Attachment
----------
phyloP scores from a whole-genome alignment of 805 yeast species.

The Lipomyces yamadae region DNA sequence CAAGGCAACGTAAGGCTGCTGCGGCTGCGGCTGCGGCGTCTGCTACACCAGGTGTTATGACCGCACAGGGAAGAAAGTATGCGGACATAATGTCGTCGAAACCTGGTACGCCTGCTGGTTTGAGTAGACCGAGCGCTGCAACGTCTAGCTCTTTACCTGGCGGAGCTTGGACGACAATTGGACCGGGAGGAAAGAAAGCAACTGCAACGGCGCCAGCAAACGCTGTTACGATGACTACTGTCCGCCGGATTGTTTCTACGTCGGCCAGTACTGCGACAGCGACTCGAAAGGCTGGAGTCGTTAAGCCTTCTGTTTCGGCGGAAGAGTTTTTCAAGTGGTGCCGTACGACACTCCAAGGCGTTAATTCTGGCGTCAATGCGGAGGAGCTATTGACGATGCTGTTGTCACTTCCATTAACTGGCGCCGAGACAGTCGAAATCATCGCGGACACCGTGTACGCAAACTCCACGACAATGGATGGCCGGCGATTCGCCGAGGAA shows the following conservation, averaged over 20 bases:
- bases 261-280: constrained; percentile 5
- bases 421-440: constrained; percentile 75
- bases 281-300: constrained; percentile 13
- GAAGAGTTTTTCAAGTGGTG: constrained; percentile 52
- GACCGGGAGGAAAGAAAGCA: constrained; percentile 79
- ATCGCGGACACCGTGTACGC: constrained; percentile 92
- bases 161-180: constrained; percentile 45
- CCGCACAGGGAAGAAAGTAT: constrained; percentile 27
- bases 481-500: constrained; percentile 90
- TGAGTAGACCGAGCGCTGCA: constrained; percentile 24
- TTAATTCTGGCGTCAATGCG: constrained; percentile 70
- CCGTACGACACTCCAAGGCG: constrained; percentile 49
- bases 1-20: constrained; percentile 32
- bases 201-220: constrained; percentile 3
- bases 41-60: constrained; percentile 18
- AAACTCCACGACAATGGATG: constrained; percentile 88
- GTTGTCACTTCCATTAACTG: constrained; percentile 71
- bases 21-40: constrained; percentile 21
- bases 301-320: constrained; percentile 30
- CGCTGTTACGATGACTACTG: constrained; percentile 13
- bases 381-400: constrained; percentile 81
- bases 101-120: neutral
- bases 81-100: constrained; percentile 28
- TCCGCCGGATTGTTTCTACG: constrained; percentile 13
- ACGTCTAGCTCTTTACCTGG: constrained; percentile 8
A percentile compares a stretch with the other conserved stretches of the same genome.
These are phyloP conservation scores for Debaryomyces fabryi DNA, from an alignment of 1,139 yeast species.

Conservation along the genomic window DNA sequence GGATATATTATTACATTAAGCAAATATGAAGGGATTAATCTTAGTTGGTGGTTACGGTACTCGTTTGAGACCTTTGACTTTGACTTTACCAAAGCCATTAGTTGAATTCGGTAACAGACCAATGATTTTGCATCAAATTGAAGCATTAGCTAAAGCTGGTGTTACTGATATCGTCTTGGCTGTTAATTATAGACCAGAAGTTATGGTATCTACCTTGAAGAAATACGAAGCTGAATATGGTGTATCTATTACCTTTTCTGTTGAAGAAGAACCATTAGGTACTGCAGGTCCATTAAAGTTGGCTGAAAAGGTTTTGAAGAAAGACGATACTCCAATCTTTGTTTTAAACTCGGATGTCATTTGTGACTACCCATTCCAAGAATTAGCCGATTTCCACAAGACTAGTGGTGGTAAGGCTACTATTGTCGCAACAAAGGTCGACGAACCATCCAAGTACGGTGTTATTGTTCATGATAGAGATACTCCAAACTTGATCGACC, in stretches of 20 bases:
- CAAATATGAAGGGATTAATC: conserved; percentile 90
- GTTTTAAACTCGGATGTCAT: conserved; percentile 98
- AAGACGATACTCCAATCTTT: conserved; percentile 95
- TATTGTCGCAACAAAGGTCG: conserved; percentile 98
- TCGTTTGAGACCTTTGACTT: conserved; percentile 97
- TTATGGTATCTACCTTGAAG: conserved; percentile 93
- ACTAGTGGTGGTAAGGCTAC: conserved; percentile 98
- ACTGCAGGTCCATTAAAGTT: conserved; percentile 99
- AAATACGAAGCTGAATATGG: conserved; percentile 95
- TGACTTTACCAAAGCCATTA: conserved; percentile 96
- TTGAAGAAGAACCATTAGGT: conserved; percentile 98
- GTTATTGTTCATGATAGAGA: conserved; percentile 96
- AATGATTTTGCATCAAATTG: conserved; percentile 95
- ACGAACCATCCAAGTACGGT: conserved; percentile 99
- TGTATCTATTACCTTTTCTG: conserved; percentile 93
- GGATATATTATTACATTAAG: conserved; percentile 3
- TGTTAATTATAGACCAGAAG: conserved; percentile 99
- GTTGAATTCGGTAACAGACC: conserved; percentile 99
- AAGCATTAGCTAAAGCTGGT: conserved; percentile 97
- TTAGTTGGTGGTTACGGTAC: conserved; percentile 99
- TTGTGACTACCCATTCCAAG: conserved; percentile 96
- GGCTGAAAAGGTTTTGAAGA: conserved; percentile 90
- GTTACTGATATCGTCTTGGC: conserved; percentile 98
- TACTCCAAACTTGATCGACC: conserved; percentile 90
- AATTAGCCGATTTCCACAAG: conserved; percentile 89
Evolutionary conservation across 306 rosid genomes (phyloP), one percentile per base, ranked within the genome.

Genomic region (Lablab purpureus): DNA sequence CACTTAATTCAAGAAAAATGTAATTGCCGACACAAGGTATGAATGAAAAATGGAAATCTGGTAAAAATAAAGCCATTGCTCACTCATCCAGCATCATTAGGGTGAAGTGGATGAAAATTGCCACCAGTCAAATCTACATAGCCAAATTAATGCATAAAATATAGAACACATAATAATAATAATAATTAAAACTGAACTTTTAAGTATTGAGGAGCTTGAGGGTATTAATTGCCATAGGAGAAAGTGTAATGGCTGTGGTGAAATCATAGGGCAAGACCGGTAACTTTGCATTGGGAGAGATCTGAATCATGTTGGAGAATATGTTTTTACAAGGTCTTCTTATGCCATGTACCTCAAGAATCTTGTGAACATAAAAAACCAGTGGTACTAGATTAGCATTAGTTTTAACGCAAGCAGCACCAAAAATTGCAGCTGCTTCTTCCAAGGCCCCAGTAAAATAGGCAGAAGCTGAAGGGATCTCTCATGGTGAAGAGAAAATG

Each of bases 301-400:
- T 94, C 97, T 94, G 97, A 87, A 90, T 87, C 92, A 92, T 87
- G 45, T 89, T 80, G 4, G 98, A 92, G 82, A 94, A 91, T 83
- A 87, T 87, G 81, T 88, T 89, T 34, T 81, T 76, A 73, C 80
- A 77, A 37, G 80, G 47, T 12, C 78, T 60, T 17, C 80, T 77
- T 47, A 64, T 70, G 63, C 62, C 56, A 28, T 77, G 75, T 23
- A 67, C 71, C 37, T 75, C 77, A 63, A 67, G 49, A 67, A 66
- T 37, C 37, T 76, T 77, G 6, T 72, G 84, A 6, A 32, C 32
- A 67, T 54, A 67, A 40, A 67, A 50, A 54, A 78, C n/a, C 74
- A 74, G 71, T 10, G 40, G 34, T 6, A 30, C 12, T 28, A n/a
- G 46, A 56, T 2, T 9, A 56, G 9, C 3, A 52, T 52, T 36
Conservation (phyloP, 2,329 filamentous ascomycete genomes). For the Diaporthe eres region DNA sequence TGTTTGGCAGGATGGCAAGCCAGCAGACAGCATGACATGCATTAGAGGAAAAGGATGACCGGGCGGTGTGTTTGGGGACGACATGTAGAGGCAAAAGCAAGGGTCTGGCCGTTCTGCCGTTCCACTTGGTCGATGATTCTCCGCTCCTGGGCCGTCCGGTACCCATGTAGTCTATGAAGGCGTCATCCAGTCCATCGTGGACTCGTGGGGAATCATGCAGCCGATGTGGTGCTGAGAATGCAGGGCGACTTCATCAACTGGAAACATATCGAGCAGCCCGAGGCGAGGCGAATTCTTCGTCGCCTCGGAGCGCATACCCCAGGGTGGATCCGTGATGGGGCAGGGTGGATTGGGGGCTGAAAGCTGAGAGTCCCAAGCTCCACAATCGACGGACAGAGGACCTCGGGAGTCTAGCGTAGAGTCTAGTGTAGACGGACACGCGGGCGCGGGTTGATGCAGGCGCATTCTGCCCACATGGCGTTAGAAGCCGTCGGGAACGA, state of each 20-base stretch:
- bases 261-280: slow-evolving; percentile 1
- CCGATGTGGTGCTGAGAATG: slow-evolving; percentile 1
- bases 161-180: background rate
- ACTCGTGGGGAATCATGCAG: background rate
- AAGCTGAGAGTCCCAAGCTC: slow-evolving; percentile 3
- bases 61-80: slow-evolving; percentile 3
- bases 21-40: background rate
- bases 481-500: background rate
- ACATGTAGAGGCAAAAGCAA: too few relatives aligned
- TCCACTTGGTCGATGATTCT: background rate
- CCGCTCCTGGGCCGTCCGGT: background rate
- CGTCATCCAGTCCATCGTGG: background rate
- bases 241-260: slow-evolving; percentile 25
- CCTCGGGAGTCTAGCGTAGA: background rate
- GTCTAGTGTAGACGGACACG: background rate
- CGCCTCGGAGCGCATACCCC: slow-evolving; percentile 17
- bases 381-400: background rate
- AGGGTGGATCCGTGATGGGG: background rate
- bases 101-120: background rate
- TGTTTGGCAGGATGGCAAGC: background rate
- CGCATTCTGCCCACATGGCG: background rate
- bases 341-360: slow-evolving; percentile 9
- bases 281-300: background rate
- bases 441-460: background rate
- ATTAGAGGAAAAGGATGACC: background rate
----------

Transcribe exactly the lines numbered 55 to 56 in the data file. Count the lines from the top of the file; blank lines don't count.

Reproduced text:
- AATTAGCCGATTTCCACAAG: conserved; percentile 89
Evolutionary conservation across 306 rosid genomes (phyloP), one percentile per base, ranked within the genome.